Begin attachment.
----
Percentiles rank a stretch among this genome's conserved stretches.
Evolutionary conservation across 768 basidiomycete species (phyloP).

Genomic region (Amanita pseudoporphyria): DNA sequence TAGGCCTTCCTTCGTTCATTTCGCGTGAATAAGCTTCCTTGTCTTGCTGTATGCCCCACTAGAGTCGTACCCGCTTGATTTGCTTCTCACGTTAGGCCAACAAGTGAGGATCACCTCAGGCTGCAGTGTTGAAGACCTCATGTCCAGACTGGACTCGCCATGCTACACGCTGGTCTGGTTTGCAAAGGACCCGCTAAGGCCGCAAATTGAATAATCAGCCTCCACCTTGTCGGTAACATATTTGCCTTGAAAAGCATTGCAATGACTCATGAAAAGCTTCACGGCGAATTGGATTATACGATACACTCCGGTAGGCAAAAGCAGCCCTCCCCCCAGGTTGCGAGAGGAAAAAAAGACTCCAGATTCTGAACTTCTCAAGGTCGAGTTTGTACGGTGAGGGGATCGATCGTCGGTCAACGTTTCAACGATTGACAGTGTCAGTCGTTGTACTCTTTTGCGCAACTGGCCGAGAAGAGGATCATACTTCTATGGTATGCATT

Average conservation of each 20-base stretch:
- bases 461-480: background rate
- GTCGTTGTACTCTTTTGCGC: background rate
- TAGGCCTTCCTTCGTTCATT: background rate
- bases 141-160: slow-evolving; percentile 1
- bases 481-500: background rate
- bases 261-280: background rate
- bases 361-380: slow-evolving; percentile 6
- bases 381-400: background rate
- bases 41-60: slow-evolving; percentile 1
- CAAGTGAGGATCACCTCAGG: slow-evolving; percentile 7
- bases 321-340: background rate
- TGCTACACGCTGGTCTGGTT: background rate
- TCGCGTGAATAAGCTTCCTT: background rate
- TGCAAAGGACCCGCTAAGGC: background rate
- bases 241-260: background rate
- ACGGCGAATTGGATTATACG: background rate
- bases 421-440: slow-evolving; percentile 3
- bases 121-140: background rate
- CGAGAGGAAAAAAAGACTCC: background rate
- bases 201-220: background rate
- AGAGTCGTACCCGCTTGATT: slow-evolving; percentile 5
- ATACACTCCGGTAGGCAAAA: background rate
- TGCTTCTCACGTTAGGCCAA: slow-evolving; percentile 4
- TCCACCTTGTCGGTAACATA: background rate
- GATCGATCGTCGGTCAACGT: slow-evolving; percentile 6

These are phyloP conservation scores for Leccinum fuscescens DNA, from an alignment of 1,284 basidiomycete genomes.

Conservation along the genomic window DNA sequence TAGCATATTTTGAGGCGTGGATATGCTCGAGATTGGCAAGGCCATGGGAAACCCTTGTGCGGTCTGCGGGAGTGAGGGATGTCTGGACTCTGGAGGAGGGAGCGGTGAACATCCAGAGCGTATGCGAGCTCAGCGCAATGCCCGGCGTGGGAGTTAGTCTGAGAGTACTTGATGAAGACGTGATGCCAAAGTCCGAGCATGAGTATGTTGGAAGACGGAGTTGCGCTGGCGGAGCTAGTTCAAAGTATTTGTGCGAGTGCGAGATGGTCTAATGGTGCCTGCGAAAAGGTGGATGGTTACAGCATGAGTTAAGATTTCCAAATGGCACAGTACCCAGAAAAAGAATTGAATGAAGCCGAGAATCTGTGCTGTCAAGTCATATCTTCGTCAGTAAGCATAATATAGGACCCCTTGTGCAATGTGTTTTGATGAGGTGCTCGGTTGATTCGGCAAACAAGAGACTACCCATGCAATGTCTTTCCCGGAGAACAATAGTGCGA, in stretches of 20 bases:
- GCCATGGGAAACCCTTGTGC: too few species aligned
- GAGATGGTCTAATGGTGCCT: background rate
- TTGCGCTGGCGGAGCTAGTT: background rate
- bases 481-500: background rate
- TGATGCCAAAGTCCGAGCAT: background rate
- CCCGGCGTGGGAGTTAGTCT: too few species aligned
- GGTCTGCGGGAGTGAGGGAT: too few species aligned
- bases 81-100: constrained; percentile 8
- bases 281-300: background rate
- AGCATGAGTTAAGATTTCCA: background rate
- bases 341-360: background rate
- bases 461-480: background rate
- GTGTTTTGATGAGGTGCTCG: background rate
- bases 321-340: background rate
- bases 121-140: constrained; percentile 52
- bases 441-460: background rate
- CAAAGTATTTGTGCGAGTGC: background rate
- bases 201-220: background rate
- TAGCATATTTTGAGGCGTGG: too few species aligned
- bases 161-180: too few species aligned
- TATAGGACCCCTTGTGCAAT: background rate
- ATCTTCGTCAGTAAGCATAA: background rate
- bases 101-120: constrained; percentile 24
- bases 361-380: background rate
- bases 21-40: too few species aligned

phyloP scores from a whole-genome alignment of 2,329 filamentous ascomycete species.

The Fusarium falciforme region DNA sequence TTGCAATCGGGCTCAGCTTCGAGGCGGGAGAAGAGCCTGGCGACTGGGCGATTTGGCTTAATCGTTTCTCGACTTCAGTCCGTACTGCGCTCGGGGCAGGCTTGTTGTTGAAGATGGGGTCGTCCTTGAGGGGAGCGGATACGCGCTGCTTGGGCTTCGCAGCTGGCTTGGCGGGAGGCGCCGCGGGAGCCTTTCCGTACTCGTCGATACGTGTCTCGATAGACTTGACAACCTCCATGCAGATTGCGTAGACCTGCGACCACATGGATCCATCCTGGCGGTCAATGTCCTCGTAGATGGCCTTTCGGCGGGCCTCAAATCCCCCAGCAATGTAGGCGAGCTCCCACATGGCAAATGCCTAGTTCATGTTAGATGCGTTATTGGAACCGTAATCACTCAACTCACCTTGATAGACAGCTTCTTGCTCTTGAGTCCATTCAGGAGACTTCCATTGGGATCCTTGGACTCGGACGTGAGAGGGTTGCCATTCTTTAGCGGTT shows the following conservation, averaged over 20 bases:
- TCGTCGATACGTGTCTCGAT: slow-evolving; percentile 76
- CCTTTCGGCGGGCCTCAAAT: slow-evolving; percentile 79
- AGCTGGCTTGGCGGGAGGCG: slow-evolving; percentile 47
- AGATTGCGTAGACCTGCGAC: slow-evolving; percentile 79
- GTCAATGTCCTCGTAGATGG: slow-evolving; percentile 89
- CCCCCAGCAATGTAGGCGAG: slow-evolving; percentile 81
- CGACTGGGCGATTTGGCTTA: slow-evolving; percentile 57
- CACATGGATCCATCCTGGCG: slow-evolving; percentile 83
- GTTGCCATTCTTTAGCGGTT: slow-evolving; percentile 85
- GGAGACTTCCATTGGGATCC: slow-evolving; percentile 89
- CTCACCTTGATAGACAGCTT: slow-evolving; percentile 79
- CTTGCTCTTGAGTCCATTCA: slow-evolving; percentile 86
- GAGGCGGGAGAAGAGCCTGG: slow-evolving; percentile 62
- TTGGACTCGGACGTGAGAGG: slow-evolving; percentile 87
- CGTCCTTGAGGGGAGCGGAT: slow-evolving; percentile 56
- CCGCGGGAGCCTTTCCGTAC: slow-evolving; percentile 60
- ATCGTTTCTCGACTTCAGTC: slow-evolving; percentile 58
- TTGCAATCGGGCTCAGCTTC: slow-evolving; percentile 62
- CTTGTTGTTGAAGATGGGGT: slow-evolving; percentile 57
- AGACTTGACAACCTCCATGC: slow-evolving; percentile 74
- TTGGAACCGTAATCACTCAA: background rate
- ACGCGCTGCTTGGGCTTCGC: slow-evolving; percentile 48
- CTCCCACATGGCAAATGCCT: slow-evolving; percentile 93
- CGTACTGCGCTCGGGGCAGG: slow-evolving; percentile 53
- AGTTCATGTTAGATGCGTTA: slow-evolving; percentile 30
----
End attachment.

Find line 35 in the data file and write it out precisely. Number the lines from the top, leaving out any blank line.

- bases 481-500: background rate